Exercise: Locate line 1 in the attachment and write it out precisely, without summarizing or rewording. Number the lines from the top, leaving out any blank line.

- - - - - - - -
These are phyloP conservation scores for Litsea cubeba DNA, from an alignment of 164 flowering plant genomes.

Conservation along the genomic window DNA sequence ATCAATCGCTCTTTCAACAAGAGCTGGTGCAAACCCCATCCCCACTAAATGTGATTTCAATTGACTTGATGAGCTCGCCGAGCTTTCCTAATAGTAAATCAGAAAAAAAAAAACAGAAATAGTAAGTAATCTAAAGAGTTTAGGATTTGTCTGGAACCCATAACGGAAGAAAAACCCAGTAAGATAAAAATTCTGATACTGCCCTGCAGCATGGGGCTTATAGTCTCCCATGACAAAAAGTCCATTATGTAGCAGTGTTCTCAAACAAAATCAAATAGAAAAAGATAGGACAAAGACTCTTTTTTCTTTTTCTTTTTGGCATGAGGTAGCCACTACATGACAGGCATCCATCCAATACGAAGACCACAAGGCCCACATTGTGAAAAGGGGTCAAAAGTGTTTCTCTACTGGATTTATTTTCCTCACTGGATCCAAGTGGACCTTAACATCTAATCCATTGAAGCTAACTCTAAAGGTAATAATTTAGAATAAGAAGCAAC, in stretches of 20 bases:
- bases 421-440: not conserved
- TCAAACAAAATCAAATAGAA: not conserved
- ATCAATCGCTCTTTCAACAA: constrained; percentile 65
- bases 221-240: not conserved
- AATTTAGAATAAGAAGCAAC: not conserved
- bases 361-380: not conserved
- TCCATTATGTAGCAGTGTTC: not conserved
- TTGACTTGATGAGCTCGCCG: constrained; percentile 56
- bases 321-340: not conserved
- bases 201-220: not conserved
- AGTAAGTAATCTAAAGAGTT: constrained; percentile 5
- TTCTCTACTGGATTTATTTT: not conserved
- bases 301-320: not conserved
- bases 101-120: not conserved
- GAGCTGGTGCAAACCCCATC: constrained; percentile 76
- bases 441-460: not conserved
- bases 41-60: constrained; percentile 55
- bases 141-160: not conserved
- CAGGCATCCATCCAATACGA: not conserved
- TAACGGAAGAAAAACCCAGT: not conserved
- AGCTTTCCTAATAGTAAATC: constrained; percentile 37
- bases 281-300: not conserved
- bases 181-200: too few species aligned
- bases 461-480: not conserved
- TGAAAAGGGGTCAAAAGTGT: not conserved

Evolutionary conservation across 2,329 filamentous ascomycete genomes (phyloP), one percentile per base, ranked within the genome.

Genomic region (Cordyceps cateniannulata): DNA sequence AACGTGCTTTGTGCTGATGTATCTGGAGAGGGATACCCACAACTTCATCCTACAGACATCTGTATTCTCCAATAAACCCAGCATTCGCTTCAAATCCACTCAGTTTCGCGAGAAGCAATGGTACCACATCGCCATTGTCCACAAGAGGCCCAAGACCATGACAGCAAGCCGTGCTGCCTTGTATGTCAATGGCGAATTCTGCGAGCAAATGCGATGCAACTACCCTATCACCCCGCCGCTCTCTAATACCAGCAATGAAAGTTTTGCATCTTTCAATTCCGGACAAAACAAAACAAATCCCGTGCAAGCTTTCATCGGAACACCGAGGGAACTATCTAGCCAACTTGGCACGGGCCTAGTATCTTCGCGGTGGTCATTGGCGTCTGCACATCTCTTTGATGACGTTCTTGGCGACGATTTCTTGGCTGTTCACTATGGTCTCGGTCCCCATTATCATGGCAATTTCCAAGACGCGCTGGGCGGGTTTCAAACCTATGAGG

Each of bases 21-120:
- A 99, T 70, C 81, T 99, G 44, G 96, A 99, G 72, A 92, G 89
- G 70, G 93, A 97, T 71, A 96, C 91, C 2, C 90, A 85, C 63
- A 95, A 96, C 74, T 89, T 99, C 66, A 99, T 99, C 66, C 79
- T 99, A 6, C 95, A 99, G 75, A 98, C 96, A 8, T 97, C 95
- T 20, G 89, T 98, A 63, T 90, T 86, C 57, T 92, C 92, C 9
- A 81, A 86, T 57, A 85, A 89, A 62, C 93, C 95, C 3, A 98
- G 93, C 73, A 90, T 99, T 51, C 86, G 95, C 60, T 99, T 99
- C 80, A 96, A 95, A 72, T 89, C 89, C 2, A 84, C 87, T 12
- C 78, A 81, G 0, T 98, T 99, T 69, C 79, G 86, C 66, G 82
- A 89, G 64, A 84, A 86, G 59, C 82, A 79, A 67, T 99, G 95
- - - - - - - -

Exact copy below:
These are phyloP conservation scores for Litsea cubeba DNA, from an alignment of 164 flowering plant genomes.